dc.identifier.citationThe 2008 Annual Conference of the British Association of Sport and Exercise Sciences (BASES), Brunel University, London, UK., 2-4 September 2008. In Journal of Sports Sciences, 2009, v. 26 suppl. 2, p. S13-S14, abstract SPSO1-01-
dc.identifier.issn0264-0414-
dc.identifier.urihttp://hdl.handle.net/10722/63903-
dc.descriptionThis journal suppl. entitled: Special Issue: BASES Abstract Issueen_HK
dc.description.abstractThe purpose of the present study was to compare the brain activity of expert and novice badminton players while carrying out an anticipation task. In a block-design, fMRI study, five national badminton players, five club players and five novices viewed 2 s visual displays of an opposing player, and pressed a button to indicate which of four possible court positions a stroke was directed. Individual trials were occluded either 80 ms before or 80 ms after the racquet-shuttle contact. Different versions of the task used either full video, or point-light stimuli, which preserved the purely kinetic cues to the opponent’s action. Relative to viewing and responding to moving or stationary control stimuli, the anticipation task activated the brain’s mirror network (MNS), both in the full video and point-light versions. Activations overlapped strongly for the pre-contact and post-contact occlusion conditions, but the experts showed more widespread activation in the pre-contact condition where the only cues were from the opponent’s body movement, and novices in the post-contact condition in which the shuttle flight was visible. A second-level analysis of brain regions of interest showed greater activation in the MNS of expert brains (across all conditions) in the visual motion area MT/v5, and in BA45 and BA47 (inferior frontal gyrus). Also, in these areas and in the supplementary motor area (SMA) there was a significant interaction between expertise and level of occlusion, such that experts showed proportionally greater activation in the pre-contact occlusion condition. These higher activations imply that for experts, the pre-contact occlusion stimuli are strongly differentiated from control stimuli. This is consistent with MNS involvement in experts’ superior ability to analyse or model the kinetic information of an opponent’s body movement.-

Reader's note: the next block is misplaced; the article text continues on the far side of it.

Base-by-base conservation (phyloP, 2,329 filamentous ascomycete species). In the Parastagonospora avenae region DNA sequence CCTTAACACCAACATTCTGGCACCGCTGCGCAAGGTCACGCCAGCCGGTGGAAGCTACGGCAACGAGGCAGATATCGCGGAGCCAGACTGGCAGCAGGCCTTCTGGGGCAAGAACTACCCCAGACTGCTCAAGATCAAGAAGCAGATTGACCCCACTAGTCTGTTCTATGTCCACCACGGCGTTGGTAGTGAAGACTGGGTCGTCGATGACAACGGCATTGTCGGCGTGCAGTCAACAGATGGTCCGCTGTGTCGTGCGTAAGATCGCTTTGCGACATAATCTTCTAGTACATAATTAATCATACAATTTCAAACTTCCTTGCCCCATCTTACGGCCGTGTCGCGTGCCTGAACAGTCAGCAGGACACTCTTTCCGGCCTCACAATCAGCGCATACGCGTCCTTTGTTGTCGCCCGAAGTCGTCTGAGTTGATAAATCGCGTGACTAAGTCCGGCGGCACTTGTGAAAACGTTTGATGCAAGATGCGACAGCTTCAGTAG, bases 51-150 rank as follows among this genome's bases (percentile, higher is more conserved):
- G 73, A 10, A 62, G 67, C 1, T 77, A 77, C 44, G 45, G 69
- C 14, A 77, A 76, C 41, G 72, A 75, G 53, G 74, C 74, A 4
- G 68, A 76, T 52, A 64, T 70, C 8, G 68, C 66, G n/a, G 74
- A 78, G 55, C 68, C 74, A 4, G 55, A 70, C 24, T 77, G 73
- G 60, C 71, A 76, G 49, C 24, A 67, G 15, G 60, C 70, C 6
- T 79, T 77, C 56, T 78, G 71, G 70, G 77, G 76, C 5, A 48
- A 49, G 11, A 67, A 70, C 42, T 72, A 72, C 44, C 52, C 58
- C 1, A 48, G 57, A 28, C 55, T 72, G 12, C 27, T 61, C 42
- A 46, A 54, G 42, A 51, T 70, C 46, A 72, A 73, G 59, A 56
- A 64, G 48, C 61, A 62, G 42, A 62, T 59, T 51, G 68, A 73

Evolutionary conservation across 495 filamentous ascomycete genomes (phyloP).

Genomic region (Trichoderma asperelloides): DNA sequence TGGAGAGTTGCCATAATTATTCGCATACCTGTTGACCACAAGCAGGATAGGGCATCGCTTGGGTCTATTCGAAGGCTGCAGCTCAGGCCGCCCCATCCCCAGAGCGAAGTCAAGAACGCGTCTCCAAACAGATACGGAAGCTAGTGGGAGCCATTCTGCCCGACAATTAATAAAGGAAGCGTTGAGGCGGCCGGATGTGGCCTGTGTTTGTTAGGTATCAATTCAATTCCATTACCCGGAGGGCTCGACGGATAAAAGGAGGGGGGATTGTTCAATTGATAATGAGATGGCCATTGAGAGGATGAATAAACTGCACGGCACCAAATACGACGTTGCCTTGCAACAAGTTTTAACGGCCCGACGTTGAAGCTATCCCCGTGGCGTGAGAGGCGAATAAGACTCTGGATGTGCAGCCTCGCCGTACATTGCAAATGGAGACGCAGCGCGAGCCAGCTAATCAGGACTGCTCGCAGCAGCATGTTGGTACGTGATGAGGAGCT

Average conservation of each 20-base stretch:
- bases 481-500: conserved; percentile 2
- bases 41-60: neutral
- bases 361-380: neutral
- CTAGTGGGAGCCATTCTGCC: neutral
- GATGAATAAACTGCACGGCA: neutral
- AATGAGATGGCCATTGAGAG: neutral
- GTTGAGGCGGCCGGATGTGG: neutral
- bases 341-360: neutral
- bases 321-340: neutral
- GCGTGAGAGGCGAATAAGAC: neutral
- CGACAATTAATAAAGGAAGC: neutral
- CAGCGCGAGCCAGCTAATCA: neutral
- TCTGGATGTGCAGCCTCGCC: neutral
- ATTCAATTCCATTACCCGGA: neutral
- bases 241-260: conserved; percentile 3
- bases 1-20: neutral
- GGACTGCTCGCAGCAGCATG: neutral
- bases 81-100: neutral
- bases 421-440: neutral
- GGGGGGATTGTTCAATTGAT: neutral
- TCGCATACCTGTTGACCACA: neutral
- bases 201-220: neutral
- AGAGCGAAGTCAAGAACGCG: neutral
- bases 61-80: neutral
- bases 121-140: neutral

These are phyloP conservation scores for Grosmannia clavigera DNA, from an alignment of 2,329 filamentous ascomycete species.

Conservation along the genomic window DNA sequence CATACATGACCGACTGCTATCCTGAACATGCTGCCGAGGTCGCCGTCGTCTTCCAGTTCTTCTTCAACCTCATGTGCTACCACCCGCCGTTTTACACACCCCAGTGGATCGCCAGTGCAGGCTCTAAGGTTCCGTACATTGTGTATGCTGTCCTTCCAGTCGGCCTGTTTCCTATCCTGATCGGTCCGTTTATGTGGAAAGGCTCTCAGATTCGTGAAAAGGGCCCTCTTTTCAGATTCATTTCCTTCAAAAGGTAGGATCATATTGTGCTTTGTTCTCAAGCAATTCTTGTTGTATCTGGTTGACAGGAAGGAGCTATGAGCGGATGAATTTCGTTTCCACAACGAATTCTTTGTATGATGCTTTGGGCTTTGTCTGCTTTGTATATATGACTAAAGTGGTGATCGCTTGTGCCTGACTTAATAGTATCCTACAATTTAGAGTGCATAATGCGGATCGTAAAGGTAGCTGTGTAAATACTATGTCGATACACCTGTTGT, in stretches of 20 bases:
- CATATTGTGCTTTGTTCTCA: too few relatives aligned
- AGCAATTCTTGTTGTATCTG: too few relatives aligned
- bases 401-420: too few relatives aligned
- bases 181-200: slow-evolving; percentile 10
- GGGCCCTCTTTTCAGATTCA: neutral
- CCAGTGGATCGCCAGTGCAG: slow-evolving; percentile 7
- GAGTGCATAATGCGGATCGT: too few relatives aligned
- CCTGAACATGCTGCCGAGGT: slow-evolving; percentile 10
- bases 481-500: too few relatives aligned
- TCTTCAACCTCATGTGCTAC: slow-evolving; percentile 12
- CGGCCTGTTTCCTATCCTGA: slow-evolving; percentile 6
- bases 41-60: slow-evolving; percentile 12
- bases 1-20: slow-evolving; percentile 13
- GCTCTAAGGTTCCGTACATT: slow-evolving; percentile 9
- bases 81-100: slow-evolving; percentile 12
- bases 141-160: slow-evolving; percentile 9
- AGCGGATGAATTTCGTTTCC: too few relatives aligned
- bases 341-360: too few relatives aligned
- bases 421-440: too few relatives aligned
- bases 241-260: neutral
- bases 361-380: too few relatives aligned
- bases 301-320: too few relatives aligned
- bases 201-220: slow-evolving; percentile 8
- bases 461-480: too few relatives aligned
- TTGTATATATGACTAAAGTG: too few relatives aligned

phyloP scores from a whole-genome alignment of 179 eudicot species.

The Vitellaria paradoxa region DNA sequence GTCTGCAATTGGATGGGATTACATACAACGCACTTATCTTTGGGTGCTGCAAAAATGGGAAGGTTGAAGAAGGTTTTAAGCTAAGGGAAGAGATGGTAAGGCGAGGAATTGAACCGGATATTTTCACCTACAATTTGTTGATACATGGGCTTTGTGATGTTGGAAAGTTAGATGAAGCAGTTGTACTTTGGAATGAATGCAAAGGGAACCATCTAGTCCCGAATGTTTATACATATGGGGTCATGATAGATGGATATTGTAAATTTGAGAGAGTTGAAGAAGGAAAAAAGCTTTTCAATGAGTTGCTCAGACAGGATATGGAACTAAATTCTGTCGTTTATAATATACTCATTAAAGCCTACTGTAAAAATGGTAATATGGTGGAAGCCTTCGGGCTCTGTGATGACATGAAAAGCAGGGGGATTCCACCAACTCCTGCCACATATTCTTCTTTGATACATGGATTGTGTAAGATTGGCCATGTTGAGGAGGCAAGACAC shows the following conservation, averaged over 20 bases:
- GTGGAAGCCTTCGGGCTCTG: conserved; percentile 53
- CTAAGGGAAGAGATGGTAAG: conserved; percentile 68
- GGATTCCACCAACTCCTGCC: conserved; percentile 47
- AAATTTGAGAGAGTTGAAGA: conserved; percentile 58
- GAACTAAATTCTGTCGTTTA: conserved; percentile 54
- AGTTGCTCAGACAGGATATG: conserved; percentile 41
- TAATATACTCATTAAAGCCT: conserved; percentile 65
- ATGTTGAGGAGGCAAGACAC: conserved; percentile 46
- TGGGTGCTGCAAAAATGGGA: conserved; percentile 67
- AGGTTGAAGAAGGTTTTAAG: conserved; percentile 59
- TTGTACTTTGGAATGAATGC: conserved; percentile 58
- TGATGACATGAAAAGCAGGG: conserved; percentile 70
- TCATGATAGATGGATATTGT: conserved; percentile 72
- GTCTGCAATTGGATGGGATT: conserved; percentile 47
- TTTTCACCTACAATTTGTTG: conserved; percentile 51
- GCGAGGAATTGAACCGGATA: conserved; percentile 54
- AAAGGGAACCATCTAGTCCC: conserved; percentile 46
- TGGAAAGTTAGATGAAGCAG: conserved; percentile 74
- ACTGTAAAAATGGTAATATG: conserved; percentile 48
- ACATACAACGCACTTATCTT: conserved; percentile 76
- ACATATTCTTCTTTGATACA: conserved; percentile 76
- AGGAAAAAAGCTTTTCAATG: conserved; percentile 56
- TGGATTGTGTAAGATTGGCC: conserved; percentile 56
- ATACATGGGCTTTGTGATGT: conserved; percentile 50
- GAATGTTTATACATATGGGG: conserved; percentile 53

dc.languageengen_HK
dc.publisherTaylor & Francis Ltd. The Journal's web site is located at http://www.tandf.co.uk/journals/titles/02640414.asp-
dc.relation.ispartofJournal of Sports Sciences-
dc.subjectSports and games medical sciences-
dc.subjectSports medicine-
dc.titlePerceptual skills in badminton: fMRI indicates differences in brain activation between expert and novice playersen_HK
dc.typeConference_Paperen_HK
dc.identifier.emailJackson, R: robjacks@hku.hken_HK
dc.identifier.emailAbernethy, B: bruceab@hkucc.hku.hken_HK
dc.identifier.authorityAbernethy, B=rp00886en_HK
dc.description.naturelink_to_OA_fulltext-
dc.identifier.doi10.1080/02640410802306202-
dc.identifier.hkuros166647en_HK
dc.identifier.volume26-
dc.identifier.issuesuppl. 2-
dc.identifier.spageS13-
dc.identifier.epageS14-
dc.publisher.placeUnited Kingdom-